Organic Consumers Association

Campaigning for health, justice, sustainability, peace, and democracy

No Guarantees: Studies Shed New Light on the EDC Potential of BPA & BPS

While bisphenol A is a known endocrine-disrupting compound (EDC), its substitute bisphenol S has been shown to be worrisome as well. Three new studies add more evidence that exposure to these EDCs early in life will likely lead to serious health issues later in life.

Once again, bisphenol A (BPA) is making headlines, and, as always, not in a good way. Hundreds of epidemiological studies have been published that link BPA, a known endocrine-disrupting compound (EDC) even at very low doses, to health problems affecting all human body systems. Two new studies raise yet more cause for alarm, and a third demonstrates that a commonly used BPA substitute is probably not much better for human health. Collectively, these studies contribute to the burgeoning body of evidence that exposure to EDCs during critical developmental periods predisposes the individual to serious disease.

Once again, bisphenol A (BPA) is making headlines, and, as always, not in a good way. Hundreds of epidemiological studies have been published that link BPA, a known endocrine-disrupting compound (EDC) even at very low doses, to health problems affecting all human body systems. Two new studies raise yet more cause for alarm, and a third demonstrates that a commonly used BPA substitute is probably not much better for human health. Collectively, these studies contribute to the burgeoning body of evidence that exposure to EDCs during critical developmental periods predisposes the individual to serious disease.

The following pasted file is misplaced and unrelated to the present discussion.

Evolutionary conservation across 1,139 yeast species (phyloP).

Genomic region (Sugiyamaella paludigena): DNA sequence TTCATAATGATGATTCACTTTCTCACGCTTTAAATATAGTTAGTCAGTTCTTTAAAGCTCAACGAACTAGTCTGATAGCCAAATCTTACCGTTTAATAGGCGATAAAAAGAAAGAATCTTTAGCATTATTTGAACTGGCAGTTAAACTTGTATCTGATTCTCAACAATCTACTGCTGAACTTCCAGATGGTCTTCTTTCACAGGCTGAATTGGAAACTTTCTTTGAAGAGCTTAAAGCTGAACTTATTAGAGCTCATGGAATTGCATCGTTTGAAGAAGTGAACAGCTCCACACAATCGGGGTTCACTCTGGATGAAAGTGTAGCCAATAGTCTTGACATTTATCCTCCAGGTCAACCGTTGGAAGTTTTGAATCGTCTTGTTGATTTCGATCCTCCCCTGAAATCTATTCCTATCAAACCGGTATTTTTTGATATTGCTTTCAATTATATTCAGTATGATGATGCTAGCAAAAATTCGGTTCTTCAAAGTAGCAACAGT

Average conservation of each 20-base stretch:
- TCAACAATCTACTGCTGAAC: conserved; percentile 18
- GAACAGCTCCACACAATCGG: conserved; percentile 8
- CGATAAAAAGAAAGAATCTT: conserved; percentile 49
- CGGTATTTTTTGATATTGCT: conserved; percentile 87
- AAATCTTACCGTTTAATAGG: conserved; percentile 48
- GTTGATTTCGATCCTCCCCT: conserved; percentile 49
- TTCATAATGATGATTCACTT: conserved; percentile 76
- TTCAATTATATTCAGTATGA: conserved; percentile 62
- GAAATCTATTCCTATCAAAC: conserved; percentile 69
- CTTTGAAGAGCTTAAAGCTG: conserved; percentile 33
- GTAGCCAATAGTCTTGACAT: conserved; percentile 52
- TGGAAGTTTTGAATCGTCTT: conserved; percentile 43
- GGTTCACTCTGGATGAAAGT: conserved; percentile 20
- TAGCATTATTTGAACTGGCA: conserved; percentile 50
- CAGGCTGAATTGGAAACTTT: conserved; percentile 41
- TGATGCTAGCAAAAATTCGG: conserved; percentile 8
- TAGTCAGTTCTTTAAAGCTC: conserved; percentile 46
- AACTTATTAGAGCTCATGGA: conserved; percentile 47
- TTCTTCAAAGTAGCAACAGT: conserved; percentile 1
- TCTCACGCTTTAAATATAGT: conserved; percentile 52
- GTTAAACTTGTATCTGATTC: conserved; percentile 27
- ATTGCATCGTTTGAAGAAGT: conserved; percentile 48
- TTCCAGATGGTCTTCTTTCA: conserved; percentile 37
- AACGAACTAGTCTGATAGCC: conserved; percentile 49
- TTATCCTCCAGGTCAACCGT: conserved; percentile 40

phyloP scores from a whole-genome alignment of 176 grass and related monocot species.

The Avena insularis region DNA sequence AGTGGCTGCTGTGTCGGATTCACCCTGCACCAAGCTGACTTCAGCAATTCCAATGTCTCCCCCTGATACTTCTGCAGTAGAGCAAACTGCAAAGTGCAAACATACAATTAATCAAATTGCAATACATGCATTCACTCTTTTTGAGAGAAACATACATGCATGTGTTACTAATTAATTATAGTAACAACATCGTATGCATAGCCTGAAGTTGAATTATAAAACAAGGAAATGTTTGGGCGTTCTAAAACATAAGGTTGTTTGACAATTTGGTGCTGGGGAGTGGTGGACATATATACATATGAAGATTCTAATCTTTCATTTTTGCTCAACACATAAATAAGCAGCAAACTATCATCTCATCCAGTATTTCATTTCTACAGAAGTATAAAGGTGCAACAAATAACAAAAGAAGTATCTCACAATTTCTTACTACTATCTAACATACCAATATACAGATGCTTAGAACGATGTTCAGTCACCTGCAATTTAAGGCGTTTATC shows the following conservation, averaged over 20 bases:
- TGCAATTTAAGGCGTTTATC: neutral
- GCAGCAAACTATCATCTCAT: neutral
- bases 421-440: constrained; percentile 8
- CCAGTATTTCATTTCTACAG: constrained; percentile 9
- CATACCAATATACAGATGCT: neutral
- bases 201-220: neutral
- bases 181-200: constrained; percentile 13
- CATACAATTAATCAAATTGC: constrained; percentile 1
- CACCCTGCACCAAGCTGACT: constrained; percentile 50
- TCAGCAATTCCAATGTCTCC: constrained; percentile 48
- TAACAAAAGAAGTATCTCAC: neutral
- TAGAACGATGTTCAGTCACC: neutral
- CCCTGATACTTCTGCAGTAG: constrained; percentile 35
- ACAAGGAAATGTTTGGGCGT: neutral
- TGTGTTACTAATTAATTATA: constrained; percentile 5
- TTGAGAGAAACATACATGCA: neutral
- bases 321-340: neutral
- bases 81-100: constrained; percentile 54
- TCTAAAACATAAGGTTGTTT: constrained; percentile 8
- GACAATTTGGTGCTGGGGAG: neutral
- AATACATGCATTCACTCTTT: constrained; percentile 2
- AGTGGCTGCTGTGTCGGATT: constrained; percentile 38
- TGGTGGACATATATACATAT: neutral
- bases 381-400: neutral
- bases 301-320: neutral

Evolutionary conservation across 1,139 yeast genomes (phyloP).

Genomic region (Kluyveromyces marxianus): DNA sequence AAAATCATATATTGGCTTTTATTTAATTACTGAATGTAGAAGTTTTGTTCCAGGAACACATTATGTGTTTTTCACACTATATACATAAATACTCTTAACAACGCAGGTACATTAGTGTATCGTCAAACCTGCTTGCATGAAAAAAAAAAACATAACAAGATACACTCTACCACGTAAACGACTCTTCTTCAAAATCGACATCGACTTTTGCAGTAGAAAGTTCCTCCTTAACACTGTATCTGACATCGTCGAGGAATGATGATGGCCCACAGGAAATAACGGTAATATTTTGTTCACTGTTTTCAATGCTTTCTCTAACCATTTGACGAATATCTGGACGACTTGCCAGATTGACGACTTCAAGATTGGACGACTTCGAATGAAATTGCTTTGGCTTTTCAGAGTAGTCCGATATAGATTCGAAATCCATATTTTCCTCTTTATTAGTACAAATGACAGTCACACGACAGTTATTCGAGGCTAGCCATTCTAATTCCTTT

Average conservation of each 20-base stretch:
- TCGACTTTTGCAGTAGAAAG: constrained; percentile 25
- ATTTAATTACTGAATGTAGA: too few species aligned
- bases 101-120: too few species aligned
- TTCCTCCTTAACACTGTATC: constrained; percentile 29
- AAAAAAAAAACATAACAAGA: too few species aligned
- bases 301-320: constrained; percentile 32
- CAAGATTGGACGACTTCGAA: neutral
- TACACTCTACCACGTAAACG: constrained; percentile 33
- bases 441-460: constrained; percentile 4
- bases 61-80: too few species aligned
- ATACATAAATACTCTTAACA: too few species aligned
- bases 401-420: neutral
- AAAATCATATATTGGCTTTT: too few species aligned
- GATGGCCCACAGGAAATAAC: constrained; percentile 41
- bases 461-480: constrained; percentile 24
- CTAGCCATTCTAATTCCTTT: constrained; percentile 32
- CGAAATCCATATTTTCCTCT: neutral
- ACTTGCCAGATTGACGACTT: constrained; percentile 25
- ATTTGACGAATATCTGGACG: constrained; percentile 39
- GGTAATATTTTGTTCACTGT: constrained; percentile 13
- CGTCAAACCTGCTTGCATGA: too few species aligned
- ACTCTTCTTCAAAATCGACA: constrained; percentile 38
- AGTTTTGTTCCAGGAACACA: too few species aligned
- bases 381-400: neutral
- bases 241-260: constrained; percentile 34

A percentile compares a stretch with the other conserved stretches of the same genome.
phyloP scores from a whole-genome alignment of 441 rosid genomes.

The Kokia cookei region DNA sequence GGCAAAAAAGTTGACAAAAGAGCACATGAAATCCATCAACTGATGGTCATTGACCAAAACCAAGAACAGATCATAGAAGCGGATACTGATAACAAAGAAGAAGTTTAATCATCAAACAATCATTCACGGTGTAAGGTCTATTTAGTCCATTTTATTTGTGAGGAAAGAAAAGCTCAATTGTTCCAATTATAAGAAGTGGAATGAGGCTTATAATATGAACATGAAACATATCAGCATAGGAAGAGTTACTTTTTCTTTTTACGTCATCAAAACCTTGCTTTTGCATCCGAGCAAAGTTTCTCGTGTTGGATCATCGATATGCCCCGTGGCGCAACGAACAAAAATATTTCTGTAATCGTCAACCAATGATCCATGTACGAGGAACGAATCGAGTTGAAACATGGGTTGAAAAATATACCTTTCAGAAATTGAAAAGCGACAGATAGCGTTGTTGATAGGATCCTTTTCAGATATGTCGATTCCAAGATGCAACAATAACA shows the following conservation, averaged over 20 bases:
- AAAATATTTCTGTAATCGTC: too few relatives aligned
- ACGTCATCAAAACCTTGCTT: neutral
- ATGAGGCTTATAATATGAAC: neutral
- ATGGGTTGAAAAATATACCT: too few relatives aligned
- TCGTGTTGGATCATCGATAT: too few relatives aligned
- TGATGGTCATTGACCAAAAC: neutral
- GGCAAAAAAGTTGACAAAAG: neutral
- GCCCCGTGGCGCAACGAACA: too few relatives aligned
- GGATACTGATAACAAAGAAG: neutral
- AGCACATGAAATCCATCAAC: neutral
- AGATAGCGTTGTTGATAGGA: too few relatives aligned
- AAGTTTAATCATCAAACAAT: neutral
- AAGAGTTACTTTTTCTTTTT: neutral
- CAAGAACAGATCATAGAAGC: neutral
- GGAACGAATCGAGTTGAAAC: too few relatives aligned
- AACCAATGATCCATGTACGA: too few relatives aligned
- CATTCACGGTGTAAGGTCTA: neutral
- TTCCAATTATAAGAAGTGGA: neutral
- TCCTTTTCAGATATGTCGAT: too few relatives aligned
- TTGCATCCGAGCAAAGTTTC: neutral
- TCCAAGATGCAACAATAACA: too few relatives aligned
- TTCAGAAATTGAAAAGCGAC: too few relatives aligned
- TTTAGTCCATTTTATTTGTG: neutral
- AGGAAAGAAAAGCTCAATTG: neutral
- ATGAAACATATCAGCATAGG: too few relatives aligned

BPA and Obesity

In “Perinatal Exposure to Low-Dose Bisphenol-A Disrupts the Structural and Functional Development of the Hypothalamic Feeding Circuitry,” published in Endocrinology, Alfonso Abizaid, PhD, of Carleton University in Ottawa, Canada, and team followed up on existing studies that demonstrated how exposure to BPA in the early postnatal period affects body weight, glucose homeostasis, and liver function in mice to confirm that the metabolic impairments were the result of the exposure rather than a function of their postnatal environment or a certain metabolic phenotype.

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